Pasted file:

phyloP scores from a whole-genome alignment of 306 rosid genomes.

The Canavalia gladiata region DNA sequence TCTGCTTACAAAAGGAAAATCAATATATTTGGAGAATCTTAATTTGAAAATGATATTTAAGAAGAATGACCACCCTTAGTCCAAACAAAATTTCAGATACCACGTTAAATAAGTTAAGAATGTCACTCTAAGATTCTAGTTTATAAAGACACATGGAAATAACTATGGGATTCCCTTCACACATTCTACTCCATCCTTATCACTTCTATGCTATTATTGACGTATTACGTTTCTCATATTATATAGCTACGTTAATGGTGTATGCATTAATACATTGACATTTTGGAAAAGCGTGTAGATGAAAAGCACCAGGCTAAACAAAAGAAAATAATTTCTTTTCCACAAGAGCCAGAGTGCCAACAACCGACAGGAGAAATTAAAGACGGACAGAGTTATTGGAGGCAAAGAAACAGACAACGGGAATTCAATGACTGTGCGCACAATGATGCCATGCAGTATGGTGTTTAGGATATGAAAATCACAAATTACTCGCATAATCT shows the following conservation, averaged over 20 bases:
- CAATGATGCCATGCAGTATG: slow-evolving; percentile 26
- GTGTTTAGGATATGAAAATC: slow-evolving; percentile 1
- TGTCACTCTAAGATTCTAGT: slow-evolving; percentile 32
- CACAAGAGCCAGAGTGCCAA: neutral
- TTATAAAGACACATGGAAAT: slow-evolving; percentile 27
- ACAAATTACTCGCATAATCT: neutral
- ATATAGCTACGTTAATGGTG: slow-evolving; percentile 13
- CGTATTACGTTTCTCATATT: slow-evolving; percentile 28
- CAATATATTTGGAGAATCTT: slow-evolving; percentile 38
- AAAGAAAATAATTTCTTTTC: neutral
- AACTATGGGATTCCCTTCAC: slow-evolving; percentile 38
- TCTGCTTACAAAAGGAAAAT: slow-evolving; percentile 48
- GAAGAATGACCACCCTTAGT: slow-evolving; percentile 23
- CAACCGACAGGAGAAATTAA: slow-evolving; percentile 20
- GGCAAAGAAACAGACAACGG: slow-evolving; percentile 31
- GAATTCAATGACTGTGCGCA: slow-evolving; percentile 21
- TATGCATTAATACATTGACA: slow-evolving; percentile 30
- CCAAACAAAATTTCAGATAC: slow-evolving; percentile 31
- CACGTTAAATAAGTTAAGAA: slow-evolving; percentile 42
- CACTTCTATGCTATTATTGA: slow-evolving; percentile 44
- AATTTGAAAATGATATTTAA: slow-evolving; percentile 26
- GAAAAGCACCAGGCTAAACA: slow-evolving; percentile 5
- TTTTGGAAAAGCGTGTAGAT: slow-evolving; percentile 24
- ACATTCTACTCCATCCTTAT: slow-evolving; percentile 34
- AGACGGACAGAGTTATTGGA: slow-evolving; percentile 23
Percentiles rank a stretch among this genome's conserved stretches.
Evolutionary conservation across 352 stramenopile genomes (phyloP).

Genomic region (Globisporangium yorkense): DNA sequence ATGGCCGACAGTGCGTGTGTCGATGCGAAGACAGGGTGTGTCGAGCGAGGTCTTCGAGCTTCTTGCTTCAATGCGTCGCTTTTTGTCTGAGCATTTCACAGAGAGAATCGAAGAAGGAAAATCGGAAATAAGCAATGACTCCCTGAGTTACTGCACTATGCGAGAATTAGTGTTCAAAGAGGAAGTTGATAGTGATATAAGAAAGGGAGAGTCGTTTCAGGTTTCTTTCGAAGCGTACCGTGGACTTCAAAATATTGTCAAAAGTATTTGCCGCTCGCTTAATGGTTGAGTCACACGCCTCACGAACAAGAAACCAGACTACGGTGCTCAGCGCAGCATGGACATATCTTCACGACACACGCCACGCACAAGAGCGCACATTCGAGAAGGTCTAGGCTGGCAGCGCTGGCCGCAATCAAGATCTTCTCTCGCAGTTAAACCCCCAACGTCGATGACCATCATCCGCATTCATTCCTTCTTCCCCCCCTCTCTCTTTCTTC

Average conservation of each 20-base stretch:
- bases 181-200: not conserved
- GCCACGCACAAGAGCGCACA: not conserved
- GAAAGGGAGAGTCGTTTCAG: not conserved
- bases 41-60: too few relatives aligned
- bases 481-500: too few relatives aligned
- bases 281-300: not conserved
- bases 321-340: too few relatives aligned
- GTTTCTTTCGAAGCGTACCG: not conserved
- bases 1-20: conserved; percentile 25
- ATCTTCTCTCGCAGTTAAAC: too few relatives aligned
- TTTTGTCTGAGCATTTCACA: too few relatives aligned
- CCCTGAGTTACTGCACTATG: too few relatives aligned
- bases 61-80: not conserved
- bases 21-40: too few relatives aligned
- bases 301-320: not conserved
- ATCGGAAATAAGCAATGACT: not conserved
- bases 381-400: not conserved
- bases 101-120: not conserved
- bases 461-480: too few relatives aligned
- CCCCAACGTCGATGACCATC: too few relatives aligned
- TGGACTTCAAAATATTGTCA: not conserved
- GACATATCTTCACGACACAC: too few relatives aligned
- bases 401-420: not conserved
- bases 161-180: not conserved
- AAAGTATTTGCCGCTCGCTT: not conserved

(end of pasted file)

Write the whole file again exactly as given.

phyloP scores from a whole-genome alignment of 306 rosid genomes.

The Canavalia gladiata region DNA sequence TCTGCTTACAAAAGGAAAATCAATATATTTGGAGAATCTTAATTTGAAAATGATATTTAAGAAGAATGACCACCCTTAGTCCAAACAAAATTTCAGATACCACGTTAAATAAGTTAAGAATGTCACTCTAAGATTCTAGTTTATAAAGACACATGGAAATAACTATGGGATTCCCTTCACACATTCTACTCCATCCTTATCACTTCTATGCTATTATTGACGTATTACGTTTCTCATATTATATAGCTACGTTAATGGTGTATGCATTAATACATTGACATTTTGGAAAAGCGTGTAGATGAAAAGCACCAGGCTAAACAAAAGAAAATAATTTCTTTTCCACAAGAGCCAGAGTGCCAACAACCGACAGGAGAAATTAAAGACGGACAGAGTTATTGGAGGCAAAGAAACAGACAACGGGAATTCAATGACTGTGCGCACAATGATGCCATGCAGTATGGTGTTTAGGATATGAAAATCACAAATTACTCGCATAATCT shows the following conservation, averaged over 20 bases:
- CAATGATGCCATGCAGTATG: slow-evolving; percentile 26
- GTGTTTAGGATATGAAAATC: slow-evolving; percentile 1
- TGTCACTCTAAGATTCTAGT: slow-evolving; percentile 32
- CACAAGAGCCAGAGTGCCAA: neutral
- TTATAAAGACACATGGAAAT: slow-evolving; percentile 27
- ACAAATTACTCGCATAATCT: neutral
- ATATAGCTACGTTAATGGTG: slow-evolving; percentile 13
- CGTATTACGTTTCTCATATT: slow-evolving; percentile 28
- CAATATATTTGGAGAATCTT: slow-evolving; percentile 38
- AAAGAAAATAATTTCTTTTC: neutral
- AACTATGGGATTCCCTTCAC: slow-evolving; percentile 38
- TCTGCTTACAAAAGGAAAAT: slow-evolving; percentile 48
- GAAGAATGACCACCCTTAGT: slow-evolving; percentile 23
- CAACCGACAGGAGAAATTAA: slow-evolving; percentile 20
- GGCAAAGAAACAGACAACGG: slow-evolving; percentile 31
- GAATTCAATGACTGTGCGCA: slow-evolving; percentile 21
- TATGCATTAATACATTGACA: slow-evolving; percentile 30
- CCAAACAAAATTTCAGATAC: slow-evolving; percentile 31
- CACGTTAAATAAGTTAAGAA: slow-evolving; percentile 42
- CACTTCTATGCTATTATTGA: slow-evolving; percentile 44
- AATTTGAAAATGATATTTAA: slow-evolving; percentile 26
- GAAAAGCACCAGGCTAAACA: slow-evolving; percentile 5
- TTTTGGAAAAGCGTGTAGAT: slow-evolving; percentile 24
- ACATTCTACTCCATCCTTAT: slow-evolving; percentile 34
- AGACGGACAGAGTTATTGGA: slow-evolving; percentile 23
Percentiles rank a stretch among this genome's conserved stretches.
Evolutionary conservation across 352 stramenopile genomes (phyloP).

Genomic region (Globisporangium yorkense): DNA sequence ATGGCCGACAGTGCGTGTGTCGATGCGAAGACAGGGTGTGTCGAGCGAGGTCTTCGAGCTTCTTGCTTCAATGCGTCGCTTTTTGTCTGAGCATTTCACAGAGAGAATCGAAGAAGGAAAATCGGAAATAAGCAATGACTCCCTGAGTTACTGCACTATGCGAGAATTAGTGTTCAAAGAGGAAGTTGATAGTGATATAAGAAAGGGAGAGTCGTTTCAGGTTTCTTTCGAAGCGTACCGTGGACTTCAAAATATTGTCAAAAGTATTTGCCGCTCGCTTAATGGTTGAGTCACACGCCTCACGAACAAGAAACCAGACTACGGTGCTCAGCGCAGCATGGACATATCTTCACGACACACGCCACGCACAAGAGCGCACATTCGAGAAGGTCTAGGCTGGCAGCGCTGGCCGCAATCAAGATCTTCTCTCGCAGTTAAACCCCCAACGTCGATGACCATCATCCGCATTCATTCCTTCTTCCCCCCCTCTCTCTTTCTTC

Average conservation of each 20-base stretch:
- bases 181-200: not conserved
- GCCACGCACAAGAGCGCACA: not conserved
- GAAAGGGAGAGTCGTTTCAG: not conserved
- bases 41-60: too few relatives aligned
- bases 481-500: too few relatives aligned
- bases 281-300: not conserved
- bases 321-340: too few relatives aligned
- GTTTCTTTCGAAGCGTACCG: not conserved
- bases 1-20: conserved; percentile 25
- ATCTTCTCTCGCAGTTAAAC: too few relatives aligned
- TTTTGTCTGAGCATTTCACA: too few relatives aligned
- CCCTGAGTTACTGCACTATG: too few relatives aligned
- bases 61-80: not conserved
- bases 21-40: too few relatives aligned
- bases 301-320: not conserved
- ATCGGAAATAAGCAATGACT: not conserved
- bases 381-400: not conserved
- bases 101-120: not conserved
- bases 461-480: too few relatives aligned
- CCCCAACGTCGATGACCATC: too few relatives aligned
- TGGACTTCAAAATATTGTCA: not conserved
- GACATATCTTCACGACACAC: too few relatives aligned
- bases 401-420: not conserved
- bases 161-180: not conserved
- AAAGTATTTGCCGCTCGCTT: not conserved